Guerrasio: In a lot of ways the industry caught up to you, not the other way around.
Korine: When I was a kid a lot of those people tried to stop me from making films. For whatever reason they were threatened by the movies. And at some point, I believed that the audience would eventually catch up. Or the culture would find them. So that’s one of the things that helped me to continue to keep making films.
Guerrasio: In regards to “The Beach Bum,” how do you get someone like Matthew McConaughey to get interested in a movie you’re doing? What’s the starting point?
Korine: We sent him the script and I think I just flew to wherever he was and we sat down. It was obvious he knew the character and he knew people like that. He knew some pirates and some smugglers and I think we were on the same page. Moondog is a composite of a certain archetype. Once he was tapped in, it was all systems go.
Guerrasio: Does he come back with notes?
Korine: Yeah, he came back with notes. Generally the script for me is a starting point, it’s not a finish line. So off his notes we start to riff and we do rehearsals, and once the secondary characters and the locations come into place the vibe takes hold. The movie organically starts to develop and go in a direction. This film is about a cosmic America that maybe exists or maybe doesn’t, I’m not sure anymore. But it’s something close to what it was like when I was a kid watching Cheech & Chong films and it had this weed smoke narrative that floats through the film. With my movie, the characters are high all the time so you need to create an environment that was a natural thing. So within that Matthew would definitely push the character and it would take off.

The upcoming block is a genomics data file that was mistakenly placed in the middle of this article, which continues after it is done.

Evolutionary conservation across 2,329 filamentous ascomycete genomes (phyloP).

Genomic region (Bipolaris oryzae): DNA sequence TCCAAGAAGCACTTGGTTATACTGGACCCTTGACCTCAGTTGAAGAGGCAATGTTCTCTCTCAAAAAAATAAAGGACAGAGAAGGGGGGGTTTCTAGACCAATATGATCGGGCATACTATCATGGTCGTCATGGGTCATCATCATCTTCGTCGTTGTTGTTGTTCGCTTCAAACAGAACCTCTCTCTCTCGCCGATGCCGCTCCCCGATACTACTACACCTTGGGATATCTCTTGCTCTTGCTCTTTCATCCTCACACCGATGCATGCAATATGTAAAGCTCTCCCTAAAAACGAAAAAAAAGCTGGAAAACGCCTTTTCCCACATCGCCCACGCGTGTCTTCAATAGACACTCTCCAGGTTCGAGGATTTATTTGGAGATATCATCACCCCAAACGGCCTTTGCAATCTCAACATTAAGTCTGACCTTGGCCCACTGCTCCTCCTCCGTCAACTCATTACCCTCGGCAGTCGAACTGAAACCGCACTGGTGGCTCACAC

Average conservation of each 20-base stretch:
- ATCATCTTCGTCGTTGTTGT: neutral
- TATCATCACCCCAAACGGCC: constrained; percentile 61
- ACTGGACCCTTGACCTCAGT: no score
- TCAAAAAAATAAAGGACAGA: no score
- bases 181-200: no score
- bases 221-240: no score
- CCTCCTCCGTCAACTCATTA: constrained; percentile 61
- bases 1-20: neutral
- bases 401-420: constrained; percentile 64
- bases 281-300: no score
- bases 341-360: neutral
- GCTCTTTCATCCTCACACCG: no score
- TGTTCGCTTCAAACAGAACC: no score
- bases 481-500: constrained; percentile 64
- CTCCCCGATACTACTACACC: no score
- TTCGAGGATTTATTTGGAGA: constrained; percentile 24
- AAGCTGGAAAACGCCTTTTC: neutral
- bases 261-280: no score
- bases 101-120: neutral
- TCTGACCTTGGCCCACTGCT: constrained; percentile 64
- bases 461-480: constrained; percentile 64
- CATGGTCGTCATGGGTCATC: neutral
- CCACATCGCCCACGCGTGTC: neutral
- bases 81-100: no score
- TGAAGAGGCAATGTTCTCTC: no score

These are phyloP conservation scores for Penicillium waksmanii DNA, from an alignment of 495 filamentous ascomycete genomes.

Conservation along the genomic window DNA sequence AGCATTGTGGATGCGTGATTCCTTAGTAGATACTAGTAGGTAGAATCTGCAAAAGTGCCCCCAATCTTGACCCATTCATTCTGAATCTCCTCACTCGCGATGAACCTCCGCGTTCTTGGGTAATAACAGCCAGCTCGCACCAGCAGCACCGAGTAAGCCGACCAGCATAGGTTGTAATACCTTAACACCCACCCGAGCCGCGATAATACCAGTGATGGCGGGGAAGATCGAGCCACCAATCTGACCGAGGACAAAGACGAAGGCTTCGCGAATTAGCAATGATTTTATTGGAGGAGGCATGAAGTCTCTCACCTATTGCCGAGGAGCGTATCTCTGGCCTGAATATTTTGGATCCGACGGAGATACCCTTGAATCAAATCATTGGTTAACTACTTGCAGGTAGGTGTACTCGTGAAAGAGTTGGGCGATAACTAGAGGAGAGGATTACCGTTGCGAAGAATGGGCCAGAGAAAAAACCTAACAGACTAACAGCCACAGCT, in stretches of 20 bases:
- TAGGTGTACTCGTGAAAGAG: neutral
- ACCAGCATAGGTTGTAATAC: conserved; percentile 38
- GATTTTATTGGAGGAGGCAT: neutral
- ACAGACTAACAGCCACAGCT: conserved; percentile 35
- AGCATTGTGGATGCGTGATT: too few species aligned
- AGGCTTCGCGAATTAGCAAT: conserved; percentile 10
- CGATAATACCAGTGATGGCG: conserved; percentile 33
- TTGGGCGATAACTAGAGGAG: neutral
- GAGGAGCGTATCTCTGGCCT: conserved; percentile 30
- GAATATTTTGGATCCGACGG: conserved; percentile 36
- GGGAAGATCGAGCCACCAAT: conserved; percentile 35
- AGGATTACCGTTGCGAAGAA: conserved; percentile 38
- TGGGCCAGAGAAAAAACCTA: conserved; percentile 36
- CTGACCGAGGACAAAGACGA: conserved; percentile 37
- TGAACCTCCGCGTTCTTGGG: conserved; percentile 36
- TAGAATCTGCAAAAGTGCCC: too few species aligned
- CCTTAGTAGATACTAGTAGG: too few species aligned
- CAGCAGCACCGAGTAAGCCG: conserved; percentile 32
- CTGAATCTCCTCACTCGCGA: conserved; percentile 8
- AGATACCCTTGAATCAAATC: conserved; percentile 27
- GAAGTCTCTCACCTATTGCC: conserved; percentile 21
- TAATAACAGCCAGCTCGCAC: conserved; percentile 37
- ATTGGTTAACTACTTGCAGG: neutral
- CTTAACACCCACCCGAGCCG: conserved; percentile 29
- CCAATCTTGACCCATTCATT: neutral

Guerrasio: Give me an example of how Matthew took Moondog to a place you didn’t think the movie would go.
Korine: When Moondog and Minnie are dancing that was written but I didn’t know the song. It really wasn’t going to be what it is in the film now. It’s almost the heart of the movie. The song [Peggy Lee’s “Is That All There Is?”] narrates their relationship in some ways. That song was something Matthew brought to the moment. We were just going to have him dancing with the radio around his neck with no music. I was going to add it later. But he popped out with this song and they both started singing, and when I heard the lyrics I thought, “Wow.” It really was something he had been thinking about. It really did illustrate the moment in a way that I hadn’t thought of. So we went with it and in some ways that’s the heart of the film.
Guerrasio: And that scene is a perfect glimpse at your shooting style, which is shooting the same scene in different locations. That sequence is cut so that it looks like they are dancing all over Miami.
Korine: Yeah. The way I make films is not really conventional coverage. I almost shoot the films three or four times over again, and we keep shooting each scene in several different locations and then splice them together. I refer to it as a liquid narrative. It’s more capturing an energy.